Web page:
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Wrist Triangular Complex Problems and Arthroscopic Treatment

Before giving information about wrist triangular complex problems and arthroscopic treatment, let's briefly talk about the wrist.

Our wrist consists of a complex structure connected to each other like eight beads to which the two bones of the forearm (Radius and Ulna) are articulated. This extremely flexible structure, which enables us to resist various strains in daily life, completes the functions of our hands by moving in almost all directions.

I compare the architecture of the forearm bones to the sticks used in Far Eastern dishes. While the ulna hinge acts as a joint in the elbow, a radius in the wrist functions similarly. While the radius in the elbow rotates around itself like a shaft, it makes the same situation as ulna on the wrist, they literally cross each other. In this way, they give our hands a unique function that can perform the movements we use in daily life, such as turning keys, screwing, and opening the door handle. As it turns out, in reality the elbow and wrist joints complement each other in this way, but unfortunately they also share their questions.

For example, if we have suffered an elbow joint fracture, the key turning function of our wrist is likely to be impaired. Similarly, an injury that causes shortness of the wrist may cause early calcification by causing strain in the elbow joint. This is why, in recent years, the importance of anatomical correction (near-real correction) in wrist fractures, before shortness can be accepted. If shortness occurs, the little finger side of the wrist (Ulna) faces more strains than anticipated in the load distribution. This situation will cause the really complex bone-joint-ligament structure, which we call the Triangular Complex (TAC), to be susceptible to injury. Check out the figures to see this brief briefing.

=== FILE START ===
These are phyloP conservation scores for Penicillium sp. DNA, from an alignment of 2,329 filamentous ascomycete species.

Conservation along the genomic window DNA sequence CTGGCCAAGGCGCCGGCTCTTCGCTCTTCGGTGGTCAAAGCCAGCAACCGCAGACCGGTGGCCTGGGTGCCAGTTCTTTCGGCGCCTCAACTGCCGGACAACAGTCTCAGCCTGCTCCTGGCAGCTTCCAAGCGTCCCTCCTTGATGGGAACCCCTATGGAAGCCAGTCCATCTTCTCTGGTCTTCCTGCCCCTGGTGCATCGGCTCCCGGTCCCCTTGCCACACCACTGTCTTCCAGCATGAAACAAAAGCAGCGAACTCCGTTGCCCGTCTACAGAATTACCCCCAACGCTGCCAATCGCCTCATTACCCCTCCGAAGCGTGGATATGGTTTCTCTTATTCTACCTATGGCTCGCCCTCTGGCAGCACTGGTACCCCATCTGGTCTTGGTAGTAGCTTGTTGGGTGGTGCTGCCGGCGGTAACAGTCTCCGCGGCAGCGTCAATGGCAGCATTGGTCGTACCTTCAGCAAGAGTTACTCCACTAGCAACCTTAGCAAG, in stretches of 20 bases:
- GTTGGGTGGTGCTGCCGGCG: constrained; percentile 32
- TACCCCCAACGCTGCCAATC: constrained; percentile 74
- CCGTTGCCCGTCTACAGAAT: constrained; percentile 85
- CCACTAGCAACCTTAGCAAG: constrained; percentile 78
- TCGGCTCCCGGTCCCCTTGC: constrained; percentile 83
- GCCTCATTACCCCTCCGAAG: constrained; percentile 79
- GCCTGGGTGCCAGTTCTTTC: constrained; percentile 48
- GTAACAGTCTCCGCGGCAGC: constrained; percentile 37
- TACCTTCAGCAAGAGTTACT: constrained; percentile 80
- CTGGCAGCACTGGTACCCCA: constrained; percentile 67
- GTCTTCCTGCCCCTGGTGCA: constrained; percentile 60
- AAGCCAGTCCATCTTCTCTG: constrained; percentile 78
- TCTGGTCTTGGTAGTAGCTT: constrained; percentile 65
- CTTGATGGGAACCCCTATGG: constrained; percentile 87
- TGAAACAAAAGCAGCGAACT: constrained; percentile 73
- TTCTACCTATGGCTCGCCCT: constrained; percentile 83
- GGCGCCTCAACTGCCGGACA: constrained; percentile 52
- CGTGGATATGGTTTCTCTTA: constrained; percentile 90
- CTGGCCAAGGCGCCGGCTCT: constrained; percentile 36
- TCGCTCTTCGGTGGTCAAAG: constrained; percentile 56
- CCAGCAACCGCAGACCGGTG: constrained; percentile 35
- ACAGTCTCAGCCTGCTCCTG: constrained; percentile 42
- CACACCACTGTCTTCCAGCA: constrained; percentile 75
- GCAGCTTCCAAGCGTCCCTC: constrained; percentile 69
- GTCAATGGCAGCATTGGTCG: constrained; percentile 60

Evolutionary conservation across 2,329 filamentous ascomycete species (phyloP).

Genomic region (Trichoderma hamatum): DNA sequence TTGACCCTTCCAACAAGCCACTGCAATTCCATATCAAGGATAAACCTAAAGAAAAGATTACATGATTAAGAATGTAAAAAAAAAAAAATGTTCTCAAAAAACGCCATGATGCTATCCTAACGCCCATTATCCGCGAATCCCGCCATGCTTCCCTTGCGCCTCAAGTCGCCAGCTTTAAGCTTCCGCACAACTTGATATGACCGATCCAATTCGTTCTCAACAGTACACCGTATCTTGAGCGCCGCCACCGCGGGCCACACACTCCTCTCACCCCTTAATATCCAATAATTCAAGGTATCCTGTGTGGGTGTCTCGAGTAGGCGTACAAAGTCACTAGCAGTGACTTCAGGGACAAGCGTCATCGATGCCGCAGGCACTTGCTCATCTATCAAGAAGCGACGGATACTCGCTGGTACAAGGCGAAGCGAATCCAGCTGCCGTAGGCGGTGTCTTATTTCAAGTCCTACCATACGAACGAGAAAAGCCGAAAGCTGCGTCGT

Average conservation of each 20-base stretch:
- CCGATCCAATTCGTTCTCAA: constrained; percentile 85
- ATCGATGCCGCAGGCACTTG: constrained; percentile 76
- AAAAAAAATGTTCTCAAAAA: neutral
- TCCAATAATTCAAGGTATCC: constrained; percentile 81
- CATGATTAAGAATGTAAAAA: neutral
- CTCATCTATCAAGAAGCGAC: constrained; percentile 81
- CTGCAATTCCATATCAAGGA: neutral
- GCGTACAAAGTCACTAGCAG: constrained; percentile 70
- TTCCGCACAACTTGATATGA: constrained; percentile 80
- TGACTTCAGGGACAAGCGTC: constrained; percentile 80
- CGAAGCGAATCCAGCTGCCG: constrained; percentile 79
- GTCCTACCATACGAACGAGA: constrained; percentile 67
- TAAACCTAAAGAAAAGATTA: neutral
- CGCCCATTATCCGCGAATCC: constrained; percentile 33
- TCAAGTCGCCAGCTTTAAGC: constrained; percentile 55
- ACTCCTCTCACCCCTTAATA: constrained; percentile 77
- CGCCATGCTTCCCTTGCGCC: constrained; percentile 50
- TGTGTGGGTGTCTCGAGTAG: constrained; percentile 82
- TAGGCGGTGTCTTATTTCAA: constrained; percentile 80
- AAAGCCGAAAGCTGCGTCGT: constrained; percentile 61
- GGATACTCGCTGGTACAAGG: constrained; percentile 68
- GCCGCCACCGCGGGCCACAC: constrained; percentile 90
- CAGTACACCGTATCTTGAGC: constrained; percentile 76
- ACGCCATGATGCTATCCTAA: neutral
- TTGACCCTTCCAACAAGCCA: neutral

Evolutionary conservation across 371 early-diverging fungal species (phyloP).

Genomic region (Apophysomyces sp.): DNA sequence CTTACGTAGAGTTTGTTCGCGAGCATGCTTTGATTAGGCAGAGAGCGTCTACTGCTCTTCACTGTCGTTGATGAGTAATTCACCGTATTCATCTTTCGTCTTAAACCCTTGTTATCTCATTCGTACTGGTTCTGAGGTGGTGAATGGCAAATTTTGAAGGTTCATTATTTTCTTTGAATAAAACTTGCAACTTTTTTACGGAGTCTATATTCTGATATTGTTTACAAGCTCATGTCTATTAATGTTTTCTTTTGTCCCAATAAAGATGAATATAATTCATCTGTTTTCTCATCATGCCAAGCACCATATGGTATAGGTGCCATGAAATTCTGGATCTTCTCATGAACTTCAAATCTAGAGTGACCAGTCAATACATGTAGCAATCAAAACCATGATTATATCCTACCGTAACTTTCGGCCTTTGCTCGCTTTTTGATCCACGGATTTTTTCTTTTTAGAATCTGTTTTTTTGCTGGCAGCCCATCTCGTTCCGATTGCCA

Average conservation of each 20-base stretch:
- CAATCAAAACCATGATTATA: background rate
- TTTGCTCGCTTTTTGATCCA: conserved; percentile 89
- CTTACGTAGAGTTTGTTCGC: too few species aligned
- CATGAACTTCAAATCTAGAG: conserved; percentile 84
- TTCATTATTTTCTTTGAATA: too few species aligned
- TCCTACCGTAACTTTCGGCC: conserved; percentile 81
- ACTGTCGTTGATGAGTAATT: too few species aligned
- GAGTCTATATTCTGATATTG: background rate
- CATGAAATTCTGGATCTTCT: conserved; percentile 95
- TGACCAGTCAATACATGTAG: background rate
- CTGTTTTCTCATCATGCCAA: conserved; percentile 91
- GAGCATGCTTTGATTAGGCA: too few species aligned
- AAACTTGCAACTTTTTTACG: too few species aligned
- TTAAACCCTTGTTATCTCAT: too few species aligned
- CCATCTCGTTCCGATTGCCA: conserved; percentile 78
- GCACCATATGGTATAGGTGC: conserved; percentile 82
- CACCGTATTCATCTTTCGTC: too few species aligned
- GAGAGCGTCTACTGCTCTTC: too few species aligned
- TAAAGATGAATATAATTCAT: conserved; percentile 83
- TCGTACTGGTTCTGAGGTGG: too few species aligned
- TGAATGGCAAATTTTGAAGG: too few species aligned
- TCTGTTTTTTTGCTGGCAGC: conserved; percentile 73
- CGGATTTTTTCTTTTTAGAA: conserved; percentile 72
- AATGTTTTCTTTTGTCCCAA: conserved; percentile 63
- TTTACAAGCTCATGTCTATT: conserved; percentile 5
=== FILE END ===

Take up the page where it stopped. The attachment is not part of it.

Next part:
The TAK structure on the wrist allows the ulna, which is shorter than the radius, to join the joint, supports the wrist bones, enables rotational movements. TAK is at risk in wrist sprains. In addition to bone injury, TAK injury is very common in fractures. It can be directly injured, torn or indirectly squeezed between the ulna-wrist bones approaching the joint due to the shortening of the radius bone (abutment syndrome).

Arthroscopic Treatment

In Arthroscopic Treatment, we can simply divide TAC injuries into rupture and compression.

TAC ruptures can be divided into simple wrist looseness-dislocation (instability) and those that do not.

Wrist tightness or abutment disease manifests itself with the limitation of joint motion in which pain is at the forefront.

We can observe these gates with arthroscopic joint surgery. This procedure can be performed by using a special sling device with the help of a scope with a diameter of about 1.2 mm and only numbing the arm. In the absence of arthroscopy, we opened the joint for treatment and often could not benefit our patients at the macro level. Today, using HD optical cameras and advanced equipment, we can correct the dislocations with extremely practical repair methods, and we can remove the jams with the micromotor, laser and radiofrequency devices we operate inside.

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